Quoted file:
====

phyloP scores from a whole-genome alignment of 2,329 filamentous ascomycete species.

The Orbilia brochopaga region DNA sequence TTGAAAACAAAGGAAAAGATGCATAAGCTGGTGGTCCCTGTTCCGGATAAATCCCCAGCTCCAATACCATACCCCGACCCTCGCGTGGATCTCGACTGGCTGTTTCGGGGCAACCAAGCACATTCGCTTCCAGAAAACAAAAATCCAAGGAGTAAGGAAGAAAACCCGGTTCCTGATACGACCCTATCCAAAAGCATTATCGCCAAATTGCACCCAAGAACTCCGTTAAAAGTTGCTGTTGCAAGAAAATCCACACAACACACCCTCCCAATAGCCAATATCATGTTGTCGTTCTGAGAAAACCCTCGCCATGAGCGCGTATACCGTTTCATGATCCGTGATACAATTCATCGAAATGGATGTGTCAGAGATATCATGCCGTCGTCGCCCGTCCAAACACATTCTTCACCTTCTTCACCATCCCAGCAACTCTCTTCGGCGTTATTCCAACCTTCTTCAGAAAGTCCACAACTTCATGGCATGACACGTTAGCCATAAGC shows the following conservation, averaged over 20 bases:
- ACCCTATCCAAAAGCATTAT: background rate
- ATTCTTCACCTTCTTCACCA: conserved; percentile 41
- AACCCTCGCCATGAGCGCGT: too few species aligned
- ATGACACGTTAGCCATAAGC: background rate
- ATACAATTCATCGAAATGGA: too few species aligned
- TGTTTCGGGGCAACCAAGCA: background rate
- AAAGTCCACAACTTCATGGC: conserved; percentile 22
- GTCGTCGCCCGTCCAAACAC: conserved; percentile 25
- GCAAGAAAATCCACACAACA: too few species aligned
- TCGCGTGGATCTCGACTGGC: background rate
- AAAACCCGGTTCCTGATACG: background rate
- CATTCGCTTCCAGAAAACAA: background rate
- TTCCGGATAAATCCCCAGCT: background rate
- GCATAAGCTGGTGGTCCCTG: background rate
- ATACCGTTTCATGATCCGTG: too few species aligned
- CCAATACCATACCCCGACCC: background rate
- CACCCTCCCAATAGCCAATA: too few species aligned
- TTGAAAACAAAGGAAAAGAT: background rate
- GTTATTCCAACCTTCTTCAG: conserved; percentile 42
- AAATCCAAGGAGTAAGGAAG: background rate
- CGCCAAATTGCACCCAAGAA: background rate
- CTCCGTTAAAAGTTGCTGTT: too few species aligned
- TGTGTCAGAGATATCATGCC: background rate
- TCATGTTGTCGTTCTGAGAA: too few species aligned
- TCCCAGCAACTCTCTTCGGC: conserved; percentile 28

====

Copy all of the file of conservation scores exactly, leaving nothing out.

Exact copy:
phyloP scores from a whole-genome alignment of 2,329 filamentous ascomycete species.

The Orbilia brochopaga region DNA sequence TTGAAAACAAAGGAAAAGATGCATAAGCTGGTGGTCCCTGTTCCGGATAAATCCCCAGCTCCAATACCATACCCCGACCCTCGCGTGGATCTCGACTGGCTGTTTCGGGGCAACCAAGCACATTCGCTTCCAGAAAACAAAAATCCAAGGAGTAAGGAAGAAAACCCGGTTCCTGATACGACCCTATCCAAAAGCATTATCGCCAAATTGCACCCAAGAACTCCGTTAAAAGTTGCTGTTGCAAGAAAATCCACACAACACACCCTCCCAATAGCCAATATCATGTTGTCGTTCTGAGAAAACCCTCGCCATGAGCGCGTATACCGTTTCATGATCCGTGATACAATTCATCGAAATGGATGTGTCAGAGATATCATGCCGTCGTCGCCCGTCCAAACACATTCTTCACCTTCTTCACCATCCCAGCAACTCTCTTCGGCGTTATTCCAACCTTCTTCAGAAAGTCCACAACTTCATGGCATGACACGTTAGCCATAAGC shows the following conservation, averaged over 20 bases:
- ACCCTATCCAAAAGCATTAT: background rate
- ATTCTTCACCTTCTTCACCA: conserved; percentile 41
- AACCCTCGCCATGAGCGCGT: too few species aligned
- ATGACACGTTAGCCATAAGC: background rate
- ATACAATTCATCGAAATGGA: too few species aligned
- TGTTTCGGGGCAACCAAGCA: background rate
- AAAGTCCACAACTTCATGGC: conserved; percentile 22
- GTCGTCGCCCGTCCAAACAC: conserved; percentile 25
- GCAAGAAAATCCACACAACA: too few species aligned
- TCGCGTGGATCTCGACTGGC: background rate
- AAAACCCGGTTCCTGATACG: background rate
- CATTCGCTTCCAGAAAACAA: background rate
- TTCCGGATAAATCCCCAGCT: background rate
- GCATAAGCTGGTGGTCCCTG: background rate
- ATACCGTTTCATGATCCGTG: too few species aligned
- CCAATACCATACCCCGACCC: background rate
- CACCCTCCCAATAGCCAATA: too few species aligned
- TTGAAAACAAAGGAAAAGAT: background rate
- GTTATTCCAACCTTCTTCAG: conserved; percentile 42
- AAATCCAAGGAGTAAGGAAG: background rate
- CGCCAAATTGCACCCAAGAA: background rate
- CTCCGTTAAAAGTTGCTGTT: too few species aligned
- TGTGTCAGAGATATCATGCC: background rate
- TCATGTTGTCGTTCTGAGAA: too few species aligned
- TCCCAGCAACTCTCTTCGGC: conserved; percentile 28